The Tsunami that hit Sri

Recalling the tsunami’s toll on Sri Lanka.

A SCOTS minister has recalled how the tsunami brought death and destruction to the island where he had set up home.

Rev John Purves, 66, had been in Sri Lanka for little over a year when the tsunami struck.

He found himself at the centre of relief efforts in a country in which at least 30,000 people died and 300,000 were made homeless.

“It’s in these circumstances that you know what life’s about,” he said.

Now retired and living in North Ayrshire, he was the Church of Scotland minister of St Andrew’s Scots Kirk in Colombo, Sri Lanka.

A few months into his placement, he had been in hospital with a fever and was told to take things easy for a while.

On the 26th, a Sunday, he gave a morning service before setting off with his wife for a beach holiday on the other side of the island.

He said: “It was only around 6pm in the evening, as we arrived at our beach resort, that we discovered there was no hotel.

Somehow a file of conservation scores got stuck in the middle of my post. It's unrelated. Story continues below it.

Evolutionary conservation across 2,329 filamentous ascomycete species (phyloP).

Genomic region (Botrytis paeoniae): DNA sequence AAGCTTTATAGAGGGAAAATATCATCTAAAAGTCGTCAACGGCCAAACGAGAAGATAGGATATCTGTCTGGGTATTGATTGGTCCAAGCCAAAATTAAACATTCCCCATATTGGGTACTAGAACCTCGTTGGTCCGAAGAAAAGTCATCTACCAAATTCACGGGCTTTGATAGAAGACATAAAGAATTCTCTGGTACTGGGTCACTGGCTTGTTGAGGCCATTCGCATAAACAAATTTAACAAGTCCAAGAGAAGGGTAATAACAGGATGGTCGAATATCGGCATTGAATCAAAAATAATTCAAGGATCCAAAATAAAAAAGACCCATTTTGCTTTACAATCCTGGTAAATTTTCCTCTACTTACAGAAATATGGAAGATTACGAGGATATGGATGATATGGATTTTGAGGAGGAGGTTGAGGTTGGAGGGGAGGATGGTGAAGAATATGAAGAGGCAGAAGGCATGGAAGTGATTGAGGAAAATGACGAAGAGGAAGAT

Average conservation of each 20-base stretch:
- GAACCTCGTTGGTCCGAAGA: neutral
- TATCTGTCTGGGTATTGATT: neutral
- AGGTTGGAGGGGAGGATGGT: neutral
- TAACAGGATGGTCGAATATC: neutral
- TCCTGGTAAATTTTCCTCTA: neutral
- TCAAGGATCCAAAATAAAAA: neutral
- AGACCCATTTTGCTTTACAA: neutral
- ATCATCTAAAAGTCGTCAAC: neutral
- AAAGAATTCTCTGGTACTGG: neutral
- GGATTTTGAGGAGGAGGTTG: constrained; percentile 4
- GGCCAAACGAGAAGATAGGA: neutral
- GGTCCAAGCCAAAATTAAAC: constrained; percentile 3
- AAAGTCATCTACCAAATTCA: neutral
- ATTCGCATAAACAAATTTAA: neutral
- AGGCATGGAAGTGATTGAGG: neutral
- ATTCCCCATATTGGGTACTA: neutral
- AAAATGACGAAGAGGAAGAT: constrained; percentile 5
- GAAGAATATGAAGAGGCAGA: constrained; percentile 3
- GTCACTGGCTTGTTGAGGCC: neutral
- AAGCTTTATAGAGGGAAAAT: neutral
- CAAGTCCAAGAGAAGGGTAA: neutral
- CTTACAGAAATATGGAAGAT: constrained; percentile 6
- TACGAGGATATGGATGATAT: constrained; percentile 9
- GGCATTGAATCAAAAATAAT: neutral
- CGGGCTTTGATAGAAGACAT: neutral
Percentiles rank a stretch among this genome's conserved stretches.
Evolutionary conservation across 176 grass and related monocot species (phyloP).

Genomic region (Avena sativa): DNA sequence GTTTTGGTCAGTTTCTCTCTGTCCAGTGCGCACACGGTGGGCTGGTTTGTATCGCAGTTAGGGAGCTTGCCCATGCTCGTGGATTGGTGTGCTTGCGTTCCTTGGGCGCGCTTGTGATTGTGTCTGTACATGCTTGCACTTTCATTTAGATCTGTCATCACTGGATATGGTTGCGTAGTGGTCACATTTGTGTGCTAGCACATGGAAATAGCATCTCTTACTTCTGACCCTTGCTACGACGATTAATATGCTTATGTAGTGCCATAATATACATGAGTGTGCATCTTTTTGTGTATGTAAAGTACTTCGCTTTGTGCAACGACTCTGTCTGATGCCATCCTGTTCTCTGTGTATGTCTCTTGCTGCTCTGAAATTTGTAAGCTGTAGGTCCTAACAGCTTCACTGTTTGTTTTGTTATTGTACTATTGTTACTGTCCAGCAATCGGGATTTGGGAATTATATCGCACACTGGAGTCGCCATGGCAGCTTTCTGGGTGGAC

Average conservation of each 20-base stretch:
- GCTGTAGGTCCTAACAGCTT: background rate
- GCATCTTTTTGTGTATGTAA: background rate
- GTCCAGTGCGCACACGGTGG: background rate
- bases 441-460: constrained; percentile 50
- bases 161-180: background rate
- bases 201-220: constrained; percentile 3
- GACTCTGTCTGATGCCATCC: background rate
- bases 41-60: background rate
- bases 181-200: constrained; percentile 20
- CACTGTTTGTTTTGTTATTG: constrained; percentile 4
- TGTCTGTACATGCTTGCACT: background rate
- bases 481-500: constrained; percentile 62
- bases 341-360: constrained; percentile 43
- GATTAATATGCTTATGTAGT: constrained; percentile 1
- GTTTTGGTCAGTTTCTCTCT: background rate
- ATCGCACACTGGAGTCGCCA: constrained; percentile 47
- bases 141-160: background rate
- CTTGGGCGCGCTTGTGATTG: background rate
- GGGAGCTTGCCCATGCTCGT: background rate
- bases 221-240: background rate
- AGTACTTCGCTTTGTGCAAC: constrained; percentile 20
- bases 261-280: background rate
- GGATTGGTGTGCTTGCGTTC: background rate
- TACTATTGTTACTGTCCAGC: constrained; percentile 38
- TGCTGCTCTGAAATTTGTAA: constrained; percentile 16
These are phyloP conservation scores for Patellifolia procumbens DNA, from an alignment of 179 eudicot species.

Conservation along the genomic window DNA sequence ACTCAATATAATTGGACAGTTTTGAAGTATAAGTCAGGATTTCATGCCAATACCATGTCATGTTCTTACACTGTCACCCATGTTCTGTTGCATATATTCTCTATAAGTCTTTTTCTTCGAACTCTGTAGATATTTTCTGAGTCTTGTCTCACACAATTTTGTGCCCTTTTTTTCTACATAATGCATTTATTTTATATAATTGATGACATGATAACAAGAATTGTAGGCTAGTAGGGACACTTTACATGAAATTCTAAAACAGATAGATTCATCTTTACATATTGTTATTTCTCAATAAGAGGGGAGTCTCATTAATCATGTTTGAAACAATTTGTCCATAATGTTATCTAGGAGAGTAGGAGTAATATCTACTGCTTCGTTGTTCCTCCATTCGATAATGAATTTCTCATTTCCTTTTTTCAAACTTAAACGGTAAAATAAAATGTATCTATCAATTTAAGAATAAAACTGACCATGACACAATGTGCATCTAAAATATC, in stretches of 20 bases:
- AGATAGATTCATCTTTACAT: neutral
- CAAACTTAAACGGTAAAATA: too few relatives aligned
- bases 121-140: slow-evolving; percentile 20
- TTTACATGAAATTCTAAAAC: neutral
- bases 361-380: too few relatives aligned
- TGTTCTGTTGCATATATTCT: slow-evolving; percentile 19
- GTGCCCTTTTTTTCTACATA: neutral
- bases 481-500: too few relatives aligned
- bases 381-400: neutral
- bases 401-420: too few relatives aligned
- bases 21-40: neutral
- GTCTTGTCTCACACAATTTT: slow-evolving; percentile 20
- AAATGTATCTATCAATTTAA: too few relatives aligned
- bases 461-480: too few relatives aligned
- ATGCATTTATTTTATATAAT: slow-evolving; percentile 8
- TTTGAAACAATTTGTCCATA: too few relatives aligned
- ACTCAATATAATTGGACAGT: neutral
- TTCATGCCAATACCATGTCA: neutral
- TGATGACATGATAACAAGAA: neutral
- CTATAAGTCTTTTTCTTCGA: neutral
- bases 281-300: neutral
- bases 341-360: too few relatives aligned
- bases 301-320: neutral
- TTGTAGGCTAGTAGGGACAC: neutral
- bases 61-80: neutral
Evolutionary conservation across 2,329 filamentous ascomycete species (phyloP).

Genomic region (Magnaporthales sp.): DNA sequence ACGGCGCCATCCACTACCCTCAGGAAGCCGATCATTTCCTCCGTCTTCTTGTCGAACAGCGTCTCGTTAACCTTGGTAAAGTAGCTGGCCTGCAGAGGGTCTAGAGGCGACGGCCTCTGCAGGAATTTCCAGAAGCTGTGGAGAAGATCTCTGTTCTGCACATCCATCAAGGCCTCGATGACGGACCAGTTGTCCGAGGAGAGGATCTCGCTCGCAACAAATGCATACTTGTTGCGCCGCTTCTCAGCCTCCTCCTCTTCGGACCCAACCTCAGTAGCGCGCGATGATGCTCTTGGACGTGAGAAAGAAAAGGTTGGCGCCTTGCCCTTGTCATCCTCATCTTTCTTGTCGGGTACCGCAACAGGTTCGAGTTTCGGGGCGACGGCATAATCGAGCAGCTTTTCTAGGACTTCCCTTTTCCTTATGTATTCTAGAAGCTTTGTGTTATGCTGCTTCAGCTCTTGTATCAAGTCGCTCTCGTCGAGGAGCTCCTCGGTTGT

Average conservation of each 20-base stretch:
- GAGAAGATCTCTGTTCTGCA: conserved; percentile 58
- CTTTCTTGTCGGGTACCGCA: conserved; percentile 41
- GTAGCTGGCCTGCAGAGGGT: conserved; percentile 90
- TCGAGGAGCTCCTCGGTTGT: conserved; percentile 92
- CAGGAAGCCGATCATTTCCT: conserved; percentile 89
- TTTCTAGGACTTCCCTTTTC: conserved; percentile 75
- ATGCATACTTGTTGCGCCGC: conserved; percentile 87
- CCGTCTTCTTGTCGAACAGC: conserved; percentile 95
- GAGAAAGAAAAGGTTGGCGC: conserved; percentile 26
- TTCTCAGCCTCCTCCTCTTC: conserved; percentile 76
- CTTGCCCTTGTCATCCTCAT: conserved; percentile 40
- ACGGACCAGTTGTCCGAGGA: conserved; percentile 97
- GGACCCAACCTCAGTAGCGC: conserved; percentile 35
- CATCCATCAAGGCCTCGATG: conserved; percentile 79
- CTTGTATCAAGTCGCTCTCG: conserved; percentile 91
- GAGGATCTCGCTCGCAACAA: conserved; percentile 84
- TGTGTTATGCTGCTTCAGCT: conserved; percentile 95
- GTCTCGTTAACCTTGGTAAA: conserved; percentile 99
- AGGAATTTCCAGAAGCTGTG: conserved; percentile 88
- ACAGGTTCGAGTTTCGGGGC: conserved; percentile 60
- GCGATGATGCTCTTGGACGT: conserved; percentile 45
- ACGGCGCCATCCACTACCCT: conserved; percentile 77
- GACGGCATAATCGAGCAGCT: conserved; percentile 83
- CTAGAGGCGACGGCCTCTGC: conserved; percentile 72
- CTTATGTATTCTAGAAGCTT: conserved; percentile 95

“Like many other hotels on the coast of the island, it had been swamped by the wave. Some people had drowned, everything was damaged or destroyed.

“There were boats halfway up the driveway, there were cars on rooftops, sofas and bed frames in the tennis courts, there were fishing boats in the trees.”

Mr Purves, who also had been in Jamaica in the 1980s when it was hit by a hurricane, said his first emotion was one of “unreality – that this is not true”.

Colombo was largely untouched so the church hall was turned into a warehouse for collecting donations of emergency supplies.

‘”The next three months we just worked every day, all day,” he said.

The Scottish public gave £2.7 million to help survivors of the disaster following an appeal by the Scottish Catholic International Aid Fund (SCIAF).

The charity’s director Alistair Dutton travelled to Sri Lanka to help set up the emergency response and recently revisited the country.

He said: “I will never forget driving into the disaster zone. Everything had been destroyed. It was very eerie.

“Bodies were still being pulled out from the wreckage. Trees had been snapped in half and all but the strongest buildings had been flattened.

“Survivors wandered around, picking through the debris, searching for loved ones. Wedding photos, clothes, personal belongings and the contents of their homes were laid bare for all to see.

“It was obvious it would take years for these communities to recover.”

But he said: “When I revisited to scene of the disaster earlier this month it was great to see how survivors had moved on, recovered, and looked to the future with hope.”

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